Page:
Doyle Calls for Lower Prescription Drug Prices
Washington, DC – December 11, 2019 – U.S. Representative Mike Doyle (PA-18) gave the following remarks today on the House Floor in favor of a bill to lower Americans’ prescription drug prices. The bill, H.R. 3, is scheduled for a vote in the House tomorrow.
Madam Speaker, millions of Americans are suffering from skyrocketing prescription drug prices. They have to choose between medicine and food - or rent - or utility bills. People are actually dying because they’ve been forced to skip or reduce doses.
Prices aren’t soaring because of the cost of developing prescription drugs. Some of these drugs are decades old. No, prices are soaring because drug makers are jacking up prices wherever and whenever they can to maximize their profits. They can do that because the U.S. is the only country in the world that subsidizes research on new drugs and then refuses to negotiate with drug makers for lower prices. This is insane. Americans shouldn’t be dying because drug companies want bigger profits.
I’m supporting HR 3 because it will allow Medicare to negotiate drug prices, cap annual price increases, and set out-of-pocket maximums for seniors. It’s way past time Congress allowed Medicare to negotiate for lower drug prices. I urge my colleagues to vote in favor of HR 3 to lower drug costs now.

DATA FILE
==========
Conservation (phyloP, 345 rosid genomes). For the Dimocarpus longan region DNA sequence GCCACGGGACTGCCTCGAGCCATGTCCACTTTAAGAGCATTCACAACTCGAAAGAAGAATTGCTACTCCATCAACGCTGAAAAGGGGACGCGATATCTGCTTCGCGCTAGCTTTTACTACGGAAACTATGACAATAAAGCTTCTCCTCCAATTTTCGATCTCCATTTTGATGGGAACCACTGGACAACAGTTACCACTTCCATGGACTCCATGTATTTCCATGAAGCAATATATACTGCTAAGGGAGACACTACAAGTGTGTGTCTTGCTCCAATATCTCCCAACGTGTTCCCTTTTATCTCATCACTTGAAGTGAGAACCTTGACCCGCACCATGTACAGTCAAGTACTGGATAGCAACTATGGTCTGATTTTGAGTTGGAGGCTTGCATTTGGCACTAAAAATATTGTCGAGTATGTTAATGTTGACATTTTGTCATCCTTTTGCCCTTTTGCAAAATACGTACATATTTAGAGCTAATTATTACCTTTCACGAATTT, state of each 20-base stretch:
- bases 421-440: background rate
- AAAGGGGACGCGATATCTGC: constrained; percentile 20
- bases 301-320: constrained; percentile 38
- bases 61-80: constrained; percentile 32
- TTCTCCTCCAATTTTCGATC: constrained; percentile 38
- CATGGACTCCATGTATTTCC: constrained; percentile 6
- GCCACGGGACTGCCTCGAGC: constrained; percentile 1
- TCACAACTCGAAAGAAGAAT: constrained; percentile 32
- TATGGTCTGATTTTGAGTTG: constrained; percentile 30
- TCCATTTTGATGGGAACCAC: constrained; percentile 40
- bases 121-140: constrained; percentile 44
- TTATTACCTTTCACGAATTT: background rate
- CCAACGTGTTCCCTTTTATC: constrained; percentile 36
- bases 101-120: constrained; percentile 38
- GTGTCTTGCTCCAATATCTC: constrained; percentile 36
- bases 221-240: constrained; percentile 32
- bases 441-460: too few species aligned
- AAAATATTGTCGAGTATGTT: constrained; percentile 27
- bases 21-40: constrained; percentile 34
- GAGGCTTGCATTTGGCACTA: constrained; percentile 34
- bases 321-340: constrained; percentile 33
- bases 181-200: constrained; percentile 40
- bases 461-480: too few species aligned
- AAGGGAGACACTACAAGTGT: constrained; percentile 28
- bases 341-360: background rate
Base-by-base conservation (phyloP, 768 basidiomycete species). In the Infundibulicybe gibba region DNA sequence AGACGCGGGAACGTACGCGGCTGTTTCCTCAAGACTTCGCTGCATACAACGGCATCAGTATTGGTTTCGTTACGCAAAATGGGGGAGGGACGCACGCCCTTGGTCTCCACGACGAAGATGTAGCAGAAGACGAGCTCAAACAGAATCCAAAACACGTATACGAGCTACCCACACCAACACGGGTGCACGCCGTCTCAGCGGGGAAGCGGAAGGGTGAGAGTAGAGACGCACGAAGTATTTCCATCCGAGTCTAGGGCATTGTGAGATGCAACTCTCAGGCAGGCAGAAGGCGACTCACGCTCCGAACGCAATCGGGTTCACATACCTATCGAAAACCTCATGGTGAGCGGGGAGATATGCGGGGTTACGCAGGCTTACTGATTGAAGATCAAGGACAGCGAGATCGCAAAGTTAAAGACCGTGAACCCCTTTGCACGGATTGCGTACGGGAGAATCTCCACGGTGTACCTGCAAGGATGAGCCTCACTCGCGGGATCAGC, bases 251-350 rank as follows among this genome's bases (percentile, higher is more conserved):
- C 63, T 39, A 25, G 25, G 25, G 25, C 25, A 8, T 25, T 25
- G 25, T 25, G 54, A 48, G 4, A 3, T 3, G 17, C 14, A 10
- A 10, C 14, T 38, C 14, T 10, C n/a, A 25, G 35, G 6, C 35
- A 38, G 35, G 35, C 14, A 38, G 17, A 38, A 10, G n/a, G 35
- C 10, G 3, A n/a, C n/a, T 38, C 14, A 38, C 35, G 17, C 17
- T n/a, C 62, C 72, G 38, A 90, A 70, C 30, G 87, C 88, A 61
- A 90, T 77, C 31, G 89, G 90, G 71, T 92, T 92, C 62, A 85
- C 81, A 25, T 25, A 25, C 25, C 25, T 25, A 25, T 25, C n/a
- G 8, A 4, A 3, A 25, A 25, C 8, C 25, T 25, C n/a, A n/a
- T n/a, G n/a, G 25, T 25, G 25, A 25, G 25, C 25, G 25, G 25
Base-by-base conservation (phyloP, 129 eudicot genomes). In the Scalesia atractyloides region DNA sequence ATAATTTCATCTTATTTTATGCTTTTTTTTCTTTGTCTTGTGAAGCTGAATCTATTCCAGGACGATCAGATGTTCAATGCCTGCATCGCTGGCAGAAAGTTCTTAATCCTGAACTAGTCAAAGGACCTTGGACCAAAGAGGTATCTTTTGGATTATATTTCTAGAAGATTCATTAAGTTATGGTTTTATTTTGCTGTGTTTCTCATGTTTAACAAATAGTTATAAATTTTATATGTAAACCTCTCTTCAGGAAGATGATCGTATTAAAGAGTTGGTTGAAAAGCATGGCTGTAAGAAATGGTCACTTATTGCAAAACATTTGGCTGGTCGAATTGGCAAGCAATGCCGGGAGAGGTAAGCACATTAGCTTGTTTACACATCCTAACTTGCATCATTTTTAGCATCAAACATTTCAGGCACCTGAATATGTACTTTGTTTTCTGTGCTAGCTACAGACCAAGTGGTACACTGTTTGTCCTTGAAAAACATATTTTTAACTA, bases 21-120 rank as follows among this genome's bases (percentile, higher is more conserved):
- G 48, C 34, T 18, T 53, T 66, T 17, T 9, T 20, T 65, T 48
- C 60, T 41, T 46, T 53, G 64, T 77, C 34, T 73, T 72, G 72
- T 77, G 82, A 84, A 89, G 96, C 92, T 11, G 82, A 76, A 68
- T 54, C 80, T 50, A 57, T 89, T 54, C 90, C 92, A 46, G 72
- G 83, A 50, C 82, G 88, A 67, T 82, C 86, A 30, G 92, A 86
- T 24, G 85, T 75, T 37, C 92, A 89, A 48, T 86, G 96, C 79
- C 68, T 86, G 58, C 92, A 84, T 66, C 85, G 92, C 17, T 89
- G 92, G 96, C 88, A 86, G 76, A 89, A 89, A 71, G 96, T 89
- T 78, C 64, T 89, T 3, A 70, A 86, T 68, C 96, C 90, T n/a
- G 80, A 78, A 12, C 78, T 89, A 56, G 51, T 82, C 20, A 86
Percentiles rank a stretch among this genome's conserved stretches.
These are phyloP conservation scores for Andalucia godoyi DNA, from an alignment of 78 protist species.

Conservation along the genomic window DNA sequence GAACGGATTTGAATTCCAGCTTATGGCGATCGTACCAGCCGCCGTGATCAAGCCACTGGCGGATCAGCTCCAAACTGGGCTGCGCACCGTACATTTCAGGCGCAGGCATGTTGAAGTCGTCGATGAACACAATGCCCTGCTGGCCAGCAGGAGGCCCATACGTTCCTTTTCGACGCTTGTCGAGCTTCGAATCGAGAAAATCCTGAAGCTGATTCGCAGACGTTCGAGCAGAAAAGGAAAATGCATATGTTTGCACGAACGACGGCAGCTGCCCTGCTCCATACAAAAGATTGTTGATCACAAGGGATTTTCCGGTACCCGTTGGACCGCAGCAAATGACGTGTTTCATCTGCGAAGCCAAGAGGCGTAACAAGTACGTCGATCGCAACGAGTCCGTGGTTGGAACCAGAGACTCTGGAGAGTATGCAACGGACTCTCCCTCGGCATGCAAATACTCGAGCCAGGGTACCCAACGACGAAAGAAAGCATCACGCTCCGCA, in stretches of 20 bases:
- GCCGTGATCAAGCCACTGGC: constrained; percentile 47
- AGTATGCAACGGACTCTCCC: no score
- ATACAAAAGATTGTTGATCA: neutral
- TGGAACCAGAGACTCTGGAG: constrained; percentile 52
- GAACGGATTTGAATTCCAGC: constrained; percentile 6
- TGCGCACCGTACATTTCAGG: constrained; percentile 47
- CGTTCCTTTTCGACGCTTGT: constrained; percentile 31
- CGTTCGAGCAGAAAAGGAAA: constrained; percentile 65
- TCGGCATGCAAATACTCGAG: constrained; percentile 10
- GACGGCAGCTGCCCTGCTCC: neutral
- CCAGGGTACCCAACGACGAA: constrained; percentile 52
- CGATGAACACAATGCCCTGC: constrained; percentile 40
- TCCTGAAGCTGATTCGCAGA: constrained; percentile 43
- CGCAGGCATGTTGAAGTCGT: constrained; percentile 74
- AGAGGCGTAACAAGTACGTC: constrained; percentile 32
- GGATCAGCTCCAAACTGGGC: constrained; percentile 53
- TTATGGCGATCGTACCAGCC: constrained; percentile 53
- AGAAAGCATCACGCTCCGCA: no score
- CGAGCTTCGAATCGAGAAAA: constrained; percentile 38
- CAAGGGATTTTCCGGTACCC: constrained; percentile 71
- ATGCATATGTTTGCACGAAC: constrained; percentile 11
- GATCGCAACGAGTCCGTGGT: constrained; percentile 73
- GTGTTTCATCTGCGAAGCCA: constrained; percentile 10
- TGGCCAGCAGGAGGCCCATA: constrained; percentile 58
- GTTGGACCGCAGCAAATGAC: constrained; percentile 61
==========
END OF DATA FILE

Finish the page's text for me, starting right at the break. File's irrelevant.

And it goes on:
Click here to watch the speech.
H.R. 3, the Elijah E. Cummings Lower Drug Costs Now Act would:
- Give Medicare the power to negotiate directly with the drug companies for lower drug prices;
- Make those lower drug prices available to Americans with private insurance, not just Medicare beneficiaries;
- Prohibit drug companies from charging Americans significantly more than they charge other countries for the same drugs;
- Create a new, $2,000 out-of-pocket limit on prescription drug costs for Medicare Part D enrollees;
- Prohibit drug companies from increasing prices beyond inflation every year;
- Use the savings from negotiating lower drug prices:
- for more research to find new breakthrough treatments and cures;
- to expand Medicare coverage to include vision, hearing, and dental benefits; and
- to combat the opioid epidemic and provide funding to states most heavily impacted by the crisis.